It can be tempting to misstate certain facts when answering the questions posed to you in an examination for discovery. A conveniently poor memory might seem like a good idea at the time. You might perhaps feel that forgetting about events can help your case. James Legh explains why this is not the case, and how critically important it is for us to relate all the facts honestly during the examination.
Honesty is the most important thing to remember when preparing for an Examination for Discovery.
It is important that you pay careful attention and listen to the question before you answer. Remember, you will be under oath. You are only responsible to relate the facts as you remember them, but you need to answer all of the questions that you do know.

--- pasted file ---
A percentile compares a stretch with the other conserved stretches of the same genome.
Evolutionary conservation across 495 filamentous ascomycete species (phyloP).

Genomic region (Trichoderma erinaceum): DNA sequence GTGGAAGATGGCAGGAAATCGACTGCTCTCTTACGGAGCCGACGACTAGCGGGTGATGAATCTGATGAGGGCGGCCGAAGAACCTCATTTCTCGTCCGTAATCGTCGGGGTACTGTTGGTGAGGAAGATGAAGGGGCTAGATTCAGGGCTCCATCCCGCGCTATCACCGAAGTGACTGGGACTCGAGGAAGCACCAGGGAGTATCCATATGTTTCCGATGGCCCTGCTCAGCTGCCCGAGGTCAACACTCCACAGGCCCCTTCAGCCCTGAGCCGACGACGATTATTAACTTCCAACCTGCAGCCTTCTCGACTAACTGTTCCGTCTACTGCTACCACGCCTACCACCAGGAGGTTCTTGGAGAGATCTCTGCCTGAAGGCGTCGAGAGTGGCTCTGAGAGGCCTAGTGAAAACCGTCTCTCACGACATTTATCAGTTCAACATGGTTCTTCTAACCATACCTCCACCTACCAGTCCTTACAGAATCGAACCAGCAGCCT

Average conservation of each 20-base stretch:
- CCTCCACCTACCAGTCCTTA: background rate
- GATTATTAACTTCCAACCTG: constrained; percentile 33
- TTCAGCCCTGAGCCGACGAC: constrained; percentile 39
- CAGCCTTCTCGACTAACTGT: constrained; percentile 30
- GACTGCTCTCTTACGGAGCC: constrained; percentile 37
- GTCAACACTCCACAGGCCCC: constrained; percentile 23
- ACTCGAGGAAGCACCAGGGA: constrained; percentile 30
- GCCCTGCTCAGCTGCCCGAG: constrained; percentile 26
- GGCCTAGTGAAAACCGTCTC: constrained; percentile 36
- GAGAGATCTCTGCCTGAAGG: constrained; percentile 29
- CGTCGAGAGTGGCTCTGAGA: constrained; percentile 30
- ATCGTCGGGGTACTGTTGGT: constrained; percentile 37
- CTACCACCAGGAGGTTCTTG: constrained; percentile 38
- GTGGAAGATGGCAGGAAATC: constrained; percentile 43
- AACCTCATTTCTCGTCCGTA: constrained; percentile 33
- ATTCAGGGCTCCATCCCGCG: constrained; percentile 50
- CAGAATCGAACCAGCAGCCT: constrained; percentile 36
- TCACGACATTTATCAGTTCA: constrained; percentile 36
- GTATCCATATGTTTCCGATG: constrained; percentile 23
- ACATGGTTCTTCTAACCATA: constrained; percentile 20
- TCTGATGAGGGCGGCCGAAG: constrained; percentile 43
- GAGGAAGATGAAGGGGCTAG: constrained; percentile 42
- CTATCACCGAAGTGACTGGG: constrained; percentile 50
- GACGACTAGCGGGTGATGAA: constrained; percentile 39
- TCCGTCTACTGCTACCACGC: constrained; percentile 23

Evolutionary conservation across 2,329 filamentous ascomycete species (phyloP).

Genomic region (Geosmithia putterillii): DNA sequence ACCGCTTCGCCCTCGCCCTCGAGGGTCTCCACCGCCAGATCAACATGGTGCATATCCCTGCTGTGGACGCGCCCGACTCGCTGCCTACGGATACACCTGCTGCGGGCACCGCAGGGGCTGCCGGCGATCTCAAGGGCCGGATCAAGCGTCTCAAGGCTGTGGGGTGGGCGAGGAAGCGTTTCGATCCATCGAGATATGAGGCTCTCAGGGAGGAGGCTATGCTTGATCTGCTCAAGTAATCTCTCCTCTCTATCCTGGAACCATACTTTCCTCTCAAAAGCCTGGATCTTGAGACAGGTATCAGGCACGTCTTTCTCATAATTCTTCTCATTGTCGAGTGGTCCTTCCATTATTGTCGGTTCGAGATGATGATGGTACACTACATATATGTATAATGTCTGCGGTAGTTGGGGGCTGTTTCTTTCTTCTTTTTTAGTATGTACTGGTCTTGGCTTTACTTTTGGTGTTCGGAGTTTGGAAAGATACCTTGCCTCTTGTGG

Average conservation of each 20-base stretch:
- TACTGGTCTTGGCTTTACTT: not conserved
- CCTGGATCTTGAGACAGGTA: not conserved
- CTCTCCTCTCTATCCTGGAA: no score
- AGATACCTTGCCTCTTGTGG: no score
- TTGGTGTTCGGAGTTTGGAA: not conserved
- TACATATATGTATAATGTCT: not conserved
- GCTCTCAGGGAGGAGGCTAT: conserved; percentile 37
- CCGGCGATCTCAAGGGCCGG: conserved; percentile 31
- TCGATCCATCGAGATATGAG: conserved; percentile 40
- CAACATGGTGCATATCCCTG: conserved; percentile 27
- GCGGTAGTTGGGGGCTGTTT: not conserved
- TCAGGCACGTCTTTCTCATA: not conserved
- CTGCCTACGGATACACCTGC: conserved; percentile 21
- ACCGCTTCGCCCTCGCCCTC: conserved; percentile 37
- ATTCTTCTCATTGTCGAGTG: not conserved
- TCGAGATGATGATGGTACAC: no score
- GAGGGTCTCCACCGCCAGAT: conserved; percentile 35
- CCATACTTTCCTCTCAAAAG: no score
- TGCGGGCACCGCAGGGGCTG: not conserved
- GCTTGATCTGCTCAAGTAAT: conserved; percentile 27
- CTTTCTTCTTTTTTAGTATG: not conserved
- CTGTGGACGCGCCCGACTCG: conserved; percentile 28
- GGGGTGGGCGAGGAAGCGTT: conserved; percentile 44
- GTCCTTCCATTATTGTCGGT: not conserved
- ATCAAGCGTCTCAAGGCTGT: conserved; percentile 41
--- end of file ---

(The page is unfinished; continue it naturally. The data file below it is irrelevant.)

A transcript will be recorded and may be used later for trial. Inaccuracies can be brought out by the opposition in order to damage your credibility.
Your honesty will help your case more than anything else.
Next week, James Legh will talk about some of the possible misunderstandings that might arise, and explain how to deal with them.